Hudhud, Titli, Phethai, Fani, Vayu and now Amphan are among the names of cyclones we have heard of. But ever wondered how these Tropical Cyclones are named? Here is an explainer.
Tropical cyclone Amphan (pronounced Um-Pun) intensified rapidly in the Bay of Bengal to become a ‘Super Cyclonic Storm’ bringing dangerous winds, storm surge and flooding to coastal areas of West Bengal in India and Bangladesh. But ever wondered how these Tropical Cyclones are named? This naming has a history & a process. Here is an explainer.
Why name cyclones in the first place?
According to the India Meteorological Department or the Met department (IMD), ‘practice of naming tropical cyclones began years ago in order to help in the quick identification of storms in warning messages because names are presumed to be far easier to remember than the numbers and technical terms. Many agree that adding names to storms makes it easier for the media to report on tropical cyclones, heightens interest in warnings and increases community preparedness.’
Further, it is globally accepted that naming cyclones will help in the following ways.
- It would help identify each individual tropical cyclone.
- It helps the public to become fully aware of its development.
- Local and international media become focused to the tropical cyclone.
- It does not confuse the public when there is more than one tropical cyclone in the same area.
- The name of the tropical cyclone is well remembered by millions of people as it is an unforgettable event whose name will long be remembered.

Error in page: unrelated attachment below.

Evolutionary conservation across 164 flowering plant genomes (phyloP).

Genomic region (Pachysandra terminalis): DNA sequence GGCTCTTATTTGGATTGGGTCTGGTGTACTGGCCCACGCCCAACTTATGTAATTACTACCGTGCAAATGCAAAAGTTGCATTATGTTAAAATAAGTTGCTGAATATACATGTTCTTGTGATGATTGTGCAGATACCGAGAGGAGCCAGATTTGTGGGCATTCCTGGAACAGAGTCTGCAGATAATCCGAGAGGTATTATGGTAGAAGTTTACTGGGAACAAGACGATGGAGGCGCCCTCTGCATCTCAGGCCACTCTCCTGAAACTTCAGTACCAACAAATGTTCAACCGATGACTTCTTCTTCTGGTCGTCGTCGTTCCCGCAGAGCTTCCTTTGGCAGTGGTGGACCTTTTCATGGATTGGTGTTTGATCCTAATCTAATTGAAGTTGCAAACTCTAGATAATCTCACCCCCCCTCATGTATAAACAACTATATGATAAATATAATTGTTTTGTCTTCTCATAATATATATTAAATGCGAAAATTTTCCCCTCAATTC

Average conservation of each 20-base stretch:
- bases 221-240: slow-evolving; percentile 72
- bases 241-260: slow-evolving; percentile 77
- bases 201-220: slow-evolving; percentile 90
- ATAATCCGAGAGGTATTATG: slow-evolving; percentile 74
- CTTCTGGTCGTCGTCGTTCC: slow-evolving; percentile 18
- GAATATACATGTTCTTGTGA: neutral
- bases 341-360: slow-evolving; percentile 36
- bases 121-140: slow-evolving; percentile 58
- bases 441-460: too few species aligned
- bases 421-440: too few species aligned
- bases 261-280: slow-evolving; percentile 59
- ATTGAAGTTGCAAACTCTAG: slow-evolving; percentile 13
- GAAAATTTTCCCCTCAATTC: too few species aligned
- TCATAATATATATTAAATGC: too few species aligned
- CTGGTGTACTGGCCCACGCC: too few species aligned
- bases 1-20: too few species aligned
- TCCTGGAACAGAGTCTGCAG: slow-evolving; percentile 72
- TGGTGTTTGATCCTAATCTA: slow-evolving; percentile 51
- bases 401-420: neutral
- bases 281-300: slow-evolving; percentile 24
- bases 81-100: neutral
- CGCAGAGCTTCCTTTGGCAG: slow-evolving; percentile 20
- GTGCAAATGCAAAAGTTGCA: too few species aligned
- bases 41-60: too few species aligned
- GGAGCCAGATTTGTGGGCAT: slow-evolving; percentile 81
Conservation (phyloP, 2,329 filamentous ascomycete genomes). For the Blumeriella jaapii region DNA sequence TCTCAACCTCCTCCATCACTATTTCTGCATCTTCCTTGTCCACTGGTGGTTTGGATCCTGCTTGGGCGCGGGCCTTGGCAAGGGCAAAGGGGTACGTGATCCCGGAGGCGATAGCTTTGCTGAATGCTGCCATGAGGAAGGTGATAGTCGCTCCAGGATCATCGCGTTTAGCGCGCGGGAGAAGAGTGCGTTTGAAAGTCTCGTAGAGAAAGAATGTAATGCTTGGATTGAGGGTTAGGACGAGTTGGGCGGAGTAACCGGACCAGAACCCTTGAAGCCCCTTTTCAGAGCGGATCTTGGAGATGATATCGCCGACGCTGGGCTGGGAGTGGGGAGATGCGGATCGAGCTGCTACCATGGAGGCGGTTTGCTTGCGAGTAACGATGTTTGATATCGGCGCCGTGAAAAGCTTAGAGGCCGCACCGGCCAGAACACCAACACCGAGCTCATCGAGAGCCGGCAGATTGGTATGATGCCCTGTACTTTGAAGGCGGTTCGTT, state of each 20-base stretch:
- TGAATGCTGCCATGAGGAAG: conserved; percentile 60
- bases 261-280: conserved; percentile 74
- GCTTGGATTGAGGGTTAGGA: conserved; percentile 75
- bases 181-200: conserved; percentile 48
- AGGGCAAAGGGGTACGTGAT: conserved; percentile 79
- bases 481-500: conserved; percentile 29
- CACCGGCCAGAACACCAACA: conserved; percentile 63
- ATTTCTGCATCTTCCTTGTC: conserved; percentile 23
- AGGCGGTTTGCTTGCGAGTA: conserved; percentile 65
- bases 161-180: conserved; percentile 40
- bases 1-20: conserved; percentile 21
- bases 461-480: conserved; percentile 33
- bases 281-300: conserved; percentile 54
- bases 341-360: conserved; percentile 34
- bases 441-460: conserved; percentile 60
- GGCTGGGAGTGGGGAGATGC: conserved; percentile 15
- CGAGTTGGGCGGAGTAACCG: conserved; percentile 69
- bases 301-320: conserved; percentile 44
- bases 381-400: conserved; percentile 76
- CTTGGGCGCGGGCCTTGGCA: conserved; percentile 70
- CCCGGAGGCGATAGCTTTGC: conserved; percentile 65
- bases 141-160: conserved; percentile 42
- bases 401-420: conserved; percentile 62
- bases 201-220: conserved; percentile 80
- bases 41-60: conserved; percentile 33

- Warnings reach a much wider audience very rapidly.
The tropical cyclones are named neither after any particular person, nor with any preference in alphabetical sequence. The names selected are those that are familiar to the people in each region.
What are the bodies responsible for coming with a list of names?
There is a strict procedure in place to determine a list of tropical cyclone names in any ocean basin. The Tropical Cyclone regional body responsible for that basin determines these names at its annual/biennial meeting. The following are the five tropical cyclones regional bodies.
- ESCAP/WMO Typhoon Committee
- WMO/ESCAP Panel on Tropical Cyclones
- RA I Tropical Cyclone Committee
- RA IV Hurricane Committee
- RA V Tropical Cyclone Committee
In addition, the Regional Specialized Meteorological Centres (RSMC) are responsible for the distribution of information, advisories, warnings, monitoring and prediction of tropical cyclones over their respective regions. They are also responsible to name the cyclones.In general, tropical cyclones are named according to the rules at a regional level. For instance, the National Hurricane Committee determines a pre-designated list of Hurricane names for the storms in the Atlantic Ocean. Here, six lists are used in rotation. Thus, the 2018 list will be used again in 2024 and so on.
Even for the Eastern North Pacific Ocean, the lists are re-cycled every six years. The details of the names of the tropical cyclones over different Ocean basins can be seen on the World Meteorological Organization (WMO) website.
What about names of Cyclones in India & the neighbourhood?